• In October I traveled to the American Folklore Society annual meeting in Providence, Rhode Island, where I presented a paper on the sometimes fraught relationships between Sacred Harp singers and the folklorists who have studied and promoted their music. My paper, titled “Folklorization and Sustainability in the Twentieth-Century Spread of Sacred Harp Singing,” recounted the style’s folklorization during the twentieth century and then assessed how two twenty-first-century efforts to spread Sacred Harp singing1 cultivated particular audiences and examined how sustainable these efforts have been.
  • In November I participated in the Atlanta Graduate Student Conference on U.S. History held at Emory University. My paper, “Modernity and Historicization in Joseph Stephen James’s Original Sacred Harp (1911),” examined the circumstances leading to James’s 1911 revision of the nineteenth-century Sacred Harp tunebook. I argued that James sought to both modernize the book so that it better aligned with his vision of a “New South” and to historicize it so that it stood for noble, Christian values James associated with his past and worried might be lost in the shift from rural to urban and antebellum to postbellum. I was grateful for to my session’s respondent Scott L. Matthews, a lecturer in history at Georgia State University who studies documentary expression in the U.S. South.
  • Later in November I presented a paper as part of a session I organized for the American Studies Association annual meeting titled “Folklorization on the National Mall: Representations of Culture through the Smithsonian Folklife Festival.” My co-panelists Virginia Myhaver, Olivia Cadaval, and Diana Baird N’Diaye presented papers that differently interrogated the interactions between curators, presenters, interpreters, and audience members at Smithsonian Festivals from the 1970s to the 2010s. William S. Walker, author of A Living Exhibition: The Smithsonian and the Transformation of the Universal Museum (University of Massachusetts Press, 2013), who has presented and written extensively on the Smithsonian Institution, offered insightful feedback on the papers. My paper, “Participation on Folklore’s Terms: Sacred Harp Singing at the 1970 Smithsonian Festival of American Folklife,” focused on an evening performance by two groups of Sacred Harp singers—one black, the other white—at the 1970 folklife festival. I analyzed how folklorization conditioned the singers’ presentation and reception, and assessed how the two groups approached their appearance and were later affected by it.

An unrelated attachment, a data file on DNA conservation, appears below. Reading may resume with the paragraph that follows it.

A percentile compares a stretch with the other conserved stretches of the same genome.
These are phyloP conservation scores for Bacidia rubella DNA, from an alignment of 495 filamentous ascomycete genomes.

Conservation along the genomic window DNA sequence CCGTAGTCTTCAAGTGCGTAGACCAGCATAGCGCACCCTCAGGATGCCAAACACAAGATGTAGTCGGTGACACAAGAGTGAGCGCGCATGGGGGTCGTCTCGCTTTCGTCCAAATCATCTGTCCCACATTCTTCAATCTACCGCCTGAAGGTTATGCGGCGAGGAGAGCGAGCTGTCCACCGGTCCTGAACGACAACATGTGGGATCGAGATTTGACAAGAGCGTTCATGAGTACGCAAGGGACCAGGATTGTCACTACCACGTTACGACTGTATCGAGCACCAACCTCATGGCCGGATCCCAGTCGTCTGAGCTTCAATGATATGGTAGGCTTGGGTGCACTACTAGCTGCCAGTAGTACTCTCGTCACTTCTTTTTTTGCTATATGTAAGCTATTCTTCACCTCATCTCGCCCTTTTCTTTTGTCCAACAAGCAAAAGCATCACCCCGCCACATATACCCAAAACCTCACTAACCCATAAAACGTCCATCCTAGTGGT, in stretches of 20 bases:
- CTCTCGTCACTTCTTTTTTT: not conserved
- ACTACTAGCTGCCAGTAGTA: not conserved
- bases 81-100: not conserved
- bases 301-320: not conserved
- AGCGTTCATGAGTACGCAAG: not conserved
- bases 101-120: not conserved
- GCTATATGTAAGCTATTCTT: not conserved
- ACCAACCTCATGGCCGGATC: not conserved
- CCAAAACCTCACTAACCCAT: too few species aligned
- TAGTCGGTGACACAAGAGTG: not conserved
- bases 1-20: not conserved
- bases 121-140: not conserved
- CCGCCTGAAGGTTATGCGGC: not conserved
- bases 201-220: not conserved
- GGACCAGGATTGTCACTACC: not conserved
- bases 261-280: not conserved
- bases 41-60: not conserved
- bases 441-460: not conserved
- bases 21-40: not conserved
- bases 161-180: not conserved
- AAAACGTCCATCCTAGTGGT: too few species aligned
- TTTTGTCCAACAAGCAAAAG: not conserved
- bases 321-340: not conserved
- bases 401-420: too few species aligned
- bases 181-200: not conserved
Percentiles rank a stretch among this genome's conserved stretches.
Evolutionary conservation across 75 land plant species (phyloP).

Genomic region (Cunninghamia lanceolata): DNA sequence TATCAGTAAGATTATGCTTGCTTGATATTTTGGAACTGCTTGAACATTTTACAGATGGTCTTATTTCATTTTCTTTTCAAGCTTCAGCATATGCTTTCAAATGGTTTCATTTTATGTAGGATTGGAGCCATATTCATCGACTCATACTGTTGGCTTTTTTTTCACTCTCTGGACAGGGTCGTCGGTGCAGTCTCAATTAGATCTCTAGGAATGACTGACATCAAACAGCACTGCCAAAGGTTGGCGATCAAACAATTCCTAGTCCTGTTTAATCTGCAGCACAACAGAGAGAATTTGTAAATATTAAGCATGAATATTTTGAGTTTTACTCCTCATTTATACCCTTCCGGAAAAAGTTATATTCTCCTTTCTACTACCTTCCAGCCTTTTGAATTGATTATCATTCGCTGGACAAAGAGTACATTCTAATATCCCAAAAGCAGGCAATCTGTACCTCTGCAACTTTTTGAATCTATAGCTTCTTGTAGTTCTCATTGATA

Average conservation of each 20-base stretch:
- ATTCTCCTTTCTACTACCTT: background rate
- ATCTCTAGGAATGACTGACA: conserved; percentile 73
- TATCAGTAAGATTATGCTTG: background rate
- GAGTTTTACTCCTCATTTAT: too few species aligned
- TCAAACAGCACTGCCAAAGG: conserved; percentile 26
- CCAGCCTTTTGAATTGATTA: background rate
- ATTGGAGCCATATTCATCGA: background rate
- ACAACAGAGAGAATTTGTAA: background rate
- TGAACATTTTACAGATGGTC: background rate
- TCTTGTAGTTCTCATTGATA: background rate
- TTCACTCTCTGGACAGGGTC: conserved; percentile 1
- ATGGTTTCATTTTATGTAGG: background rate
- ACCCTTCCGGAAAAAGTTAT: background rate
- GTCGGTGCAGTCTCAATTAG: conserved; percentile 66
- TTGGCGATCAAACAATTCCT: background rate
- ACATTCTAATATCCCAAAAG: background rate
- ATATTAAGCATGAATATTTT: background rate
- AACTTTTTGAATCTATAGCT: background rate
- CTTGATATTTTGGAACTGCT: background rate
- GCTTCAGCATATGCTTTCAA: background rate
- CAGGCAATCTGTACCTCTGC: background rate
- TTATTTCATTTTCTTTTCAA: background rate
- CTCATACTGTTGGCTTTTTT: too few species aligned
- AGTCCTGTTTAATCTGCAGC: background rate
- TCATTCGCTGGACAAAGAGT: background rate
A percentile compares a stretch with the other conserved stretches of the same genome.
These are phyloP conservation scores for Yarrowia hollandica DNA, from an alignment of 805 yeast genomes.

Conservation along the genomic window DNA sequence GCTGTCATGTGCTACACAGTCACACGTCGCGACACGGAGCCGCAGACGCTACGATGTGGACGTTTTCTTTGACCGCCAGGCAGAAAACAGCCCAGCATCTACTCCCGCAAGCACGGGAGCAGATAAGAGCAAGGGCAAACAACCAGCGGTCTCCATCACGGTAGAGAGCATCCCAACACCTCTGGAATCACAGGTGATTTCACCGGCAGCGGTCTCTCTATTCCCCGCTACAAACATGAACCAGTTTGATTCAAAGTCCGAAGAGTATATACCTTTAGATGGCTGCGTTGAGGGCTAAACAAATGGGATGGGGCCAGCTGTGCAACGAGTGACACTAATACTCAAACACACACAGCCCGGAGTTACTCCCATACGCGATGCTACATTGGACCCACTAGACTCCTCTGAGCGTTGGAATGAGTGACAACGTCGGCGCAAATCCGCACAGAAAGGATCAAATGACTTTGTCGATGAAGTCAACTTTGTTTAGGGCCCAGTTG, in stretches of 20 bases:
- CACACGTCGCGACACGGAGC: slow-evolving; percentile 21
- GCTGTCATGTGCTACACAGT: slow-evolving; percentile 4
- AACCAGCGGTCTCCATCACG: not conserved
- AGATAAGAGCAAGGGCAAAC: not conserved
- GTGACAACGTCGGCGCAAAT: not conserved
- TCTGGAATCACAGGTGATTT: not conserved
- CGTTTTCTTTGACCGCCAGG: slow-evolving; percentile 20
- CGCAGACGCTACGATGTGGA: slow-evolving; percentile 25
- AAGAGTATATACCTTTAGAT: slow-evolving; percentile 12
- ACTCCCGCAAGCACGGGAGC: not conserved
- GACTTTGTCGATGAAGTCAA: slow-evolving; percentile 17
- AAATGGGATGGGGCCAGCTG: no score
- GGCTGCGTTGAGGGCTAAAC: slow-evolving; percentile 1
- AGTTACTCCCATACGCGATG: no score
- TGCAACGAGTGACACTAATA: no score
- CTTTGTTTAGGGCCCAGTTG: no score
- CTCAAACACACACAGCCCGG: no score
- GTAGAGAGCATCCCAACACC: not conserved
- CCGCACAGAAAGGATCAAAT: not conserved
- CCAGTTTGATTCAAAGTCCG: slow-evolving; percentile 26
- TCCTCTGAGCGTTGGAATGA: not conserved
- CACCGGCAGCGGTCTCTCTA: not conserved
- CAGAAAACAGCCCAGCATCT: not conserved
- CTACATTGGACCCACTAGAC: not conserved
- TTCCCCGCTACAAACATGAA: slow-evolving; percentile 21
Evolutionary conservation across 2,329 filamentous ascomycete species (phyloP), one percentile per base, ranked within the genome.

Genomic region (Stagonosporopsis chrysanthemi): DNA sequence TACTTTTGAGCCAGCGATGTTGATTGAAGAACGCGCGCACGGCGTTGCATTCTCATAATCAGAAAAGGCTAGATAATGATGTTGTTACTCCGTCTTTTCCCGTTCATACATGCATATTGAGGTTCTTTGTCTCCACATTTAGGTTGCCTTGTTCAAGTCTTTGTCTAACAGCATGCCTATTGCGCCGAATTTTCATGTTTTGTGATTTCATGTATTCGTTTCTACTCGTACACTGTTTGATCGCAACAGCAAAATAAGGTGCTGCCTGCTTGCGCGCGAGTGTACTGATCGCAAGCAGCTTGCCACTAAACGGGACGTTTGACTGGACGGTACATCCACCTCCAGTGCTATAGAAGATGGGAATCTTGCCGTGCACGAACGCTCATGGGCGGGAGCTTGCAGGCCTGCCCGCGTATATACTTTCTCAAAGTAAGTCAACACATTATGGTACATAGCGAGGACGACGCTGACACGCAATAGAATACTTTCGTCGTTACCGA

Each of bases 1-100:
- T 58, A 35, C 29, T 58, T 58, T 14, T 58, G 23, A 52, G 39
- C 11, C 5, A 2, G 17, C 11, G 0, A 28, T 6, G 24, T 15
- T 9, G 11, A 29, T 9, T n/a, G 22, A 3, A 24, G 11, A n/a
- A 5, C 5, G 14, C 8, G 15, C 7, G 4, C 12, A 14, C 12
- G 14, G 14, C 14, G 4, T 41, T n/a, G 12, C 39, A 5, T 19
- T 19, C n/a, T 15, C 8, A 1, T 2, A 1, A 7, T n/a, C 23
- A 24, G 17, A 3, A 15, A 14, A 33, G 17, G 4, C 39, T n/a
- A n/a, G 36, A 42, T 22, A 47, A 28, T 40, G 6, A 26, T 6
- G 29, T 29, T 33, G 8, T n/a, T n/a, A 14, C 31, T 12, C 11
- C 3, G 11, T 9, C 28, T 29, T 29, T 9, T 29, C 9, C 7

Notes

  1. Specifically, Cold Mountain and Camp Fasola.
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This past Friday I participated in a concert at George Washington University’s Lisner Auditorium honoring the recipients of the 2013 National Endowment for the Arts National Heritage Fellowship. David Ivey, Sacred Harp Musical Heritage Association secretary and Camp Fasola co-founder, was among the awardees. I joined a group of twenty-five twenty-seven Sacred Harp singers, mostly from Alabama and Georgia, who opened the concert singing four songs: “Idumea” (p. 47b in The Sacred Harp), “Florida” (p. 203), “Christian’s Farewell” (p. 347), and “Wayfaring Stranger” (p. 457). A videorecording of the 2013 NEA National Heritage Fellowships concert is available on the NEA website. Continue reading